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2/02/2018

See Dick and Jane #mfrwauthor


It's Friday, time for the next post in the 2018 challenge. As soon as I saw the list of topics, I knew that unlike the earlier challenge, I was not going to do all those this year. And this topic was one I immediately dismissed.

If I picked a religious book as one that influenced my life, I risked being labeled a fanatic--or a heretic, depending on the book and the reader's leanings.

I could chose a book on craft, then I'd have to duck the rotten produce thrown my way when the book was not his or her favorite. So I won't go with the Golden Rule or the Rule of Three. 

I am an author and used to make my living with words. Before that I was a reader. This post won't be about a book of literature or poetry, nor one of heroism at which I cry and salute the fallen hero at the end. It was probably inevitable that I went into a technical field. It used to be joked that I learned my letters and numbers by updating manuals. At the time I was not even in school, but I knew three words Add / Change / Delete.

So I've chosen as a book that influenced that part of my life.


The Dick and Jane books were written by William S. Gray and Zerna Sharp and published by Scott Foresman. They were used to teach children to read from the 1930s through to the 1970s in the United States. So how did Fun with Dick and Jane influence my life? It was a reader, and like the predecessors in the classification, was a book by which I learned to read. And that skill translated to the ability to write.

What book influenced your life? Leave a comment below and visit the other posts in the challenge. ~till next time, Helen



Not all links are created equal. Here's a change: A Book That Influenced (Ullmer)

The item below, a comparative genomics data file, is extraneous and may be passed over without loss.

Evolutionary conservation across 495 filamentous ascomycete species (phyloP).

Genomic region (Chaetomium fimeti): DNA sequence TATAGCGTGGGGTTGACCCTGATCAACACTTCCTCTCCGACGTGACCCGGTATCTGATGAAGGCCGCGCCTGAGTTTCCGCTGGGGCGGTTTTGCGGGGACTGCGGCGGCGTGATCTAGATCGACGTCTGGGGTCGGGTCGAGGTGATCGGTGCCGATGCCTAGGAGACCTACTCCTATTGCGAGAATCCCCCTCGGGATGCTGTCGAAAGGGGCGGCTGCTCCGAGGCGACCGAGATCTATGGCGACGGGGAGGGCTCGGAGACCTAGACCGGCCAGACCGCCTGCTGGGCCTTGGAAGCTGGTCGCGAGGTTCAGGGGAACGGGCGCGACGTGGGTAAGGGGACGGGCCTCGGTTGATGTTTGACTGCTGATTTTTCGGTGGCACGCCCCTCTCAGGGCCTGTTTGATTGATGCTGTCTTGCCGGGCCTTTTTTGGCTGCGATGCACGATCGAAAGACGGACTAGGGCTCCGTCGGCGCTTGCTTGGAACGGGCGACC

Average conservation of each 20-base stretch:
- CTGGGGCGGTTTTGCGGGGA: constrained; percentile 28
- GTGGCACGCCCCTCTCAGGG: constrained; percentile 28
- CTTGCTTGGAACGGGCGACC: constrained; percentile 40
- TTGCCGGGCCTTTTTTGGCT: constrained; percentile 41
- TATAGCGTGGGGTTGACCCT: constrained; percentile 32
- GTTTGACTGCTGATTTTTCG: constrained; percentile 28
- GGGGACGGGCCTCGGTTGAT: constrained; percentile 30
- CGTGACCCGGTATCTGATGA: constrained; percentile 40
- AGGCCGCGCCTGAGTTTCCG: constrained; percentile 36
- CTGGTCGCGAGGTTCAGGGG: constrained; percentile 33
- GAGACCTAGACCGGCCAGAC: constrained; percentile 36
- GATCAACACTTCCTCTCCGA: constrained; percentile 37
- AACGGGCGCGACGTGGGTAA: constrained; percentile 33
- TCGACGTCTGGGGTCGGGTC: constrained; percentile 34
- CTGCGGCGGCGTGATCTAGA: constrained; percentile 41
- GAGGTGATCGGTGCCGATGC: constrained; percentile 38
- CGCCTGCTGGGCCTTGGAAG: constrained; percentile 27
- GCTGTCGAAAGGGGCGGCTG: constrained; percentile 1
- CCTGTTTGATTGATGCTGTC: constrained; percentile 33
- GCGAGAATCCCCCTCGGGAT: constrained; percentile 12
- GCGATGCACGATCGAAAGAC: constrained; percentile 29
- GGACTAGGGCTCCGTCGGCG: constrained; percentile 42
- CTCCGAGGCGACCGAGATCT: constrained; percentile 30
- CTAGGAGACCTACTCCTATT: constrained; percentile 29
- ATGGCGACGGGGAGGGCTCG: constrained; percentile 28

8 comments:

  1. Dick and Jane bored me after a while, lol....I started reading in kindergarten, and by the 2nd grade was reading books in the 4th and 5th grade level, thanks to an understanding teacher!

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    1. I was actually reading before I started school and you're right the rhyming does get old very quick. Thank goodness for the library where they didn't check your school grade to let you check out books. You're lucky you had a good teacher who didn't hold you back. I wish everyone has one. thanks for stopping by

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  2. Great minds think alike. I also selected a book that helped me learn to read.

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  3. I've never read these books, or seen them. I wonder if my mother in law has any. Having early reader books are wonderful and they typically are the books that make the first impact on your life.

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    1. Although the Dick and Jane books supposedly had versions to read all through elementary school, I only remember the first one. Then they changed how they taught reading so a whole generation didn't get enjoy the early readers of my generation and the ones that came before. thanks for stopping by.

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  4. I, too, learned to read with Dick and Jane... and Spot. Mustn't forget Spot. (They had a dog. I was so envious!)

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    1. We wanted to name our first dog spot. Then because he was a collie, Lassie. But the parents nixed the idea. So he was Bumps. thanks for stopping by.

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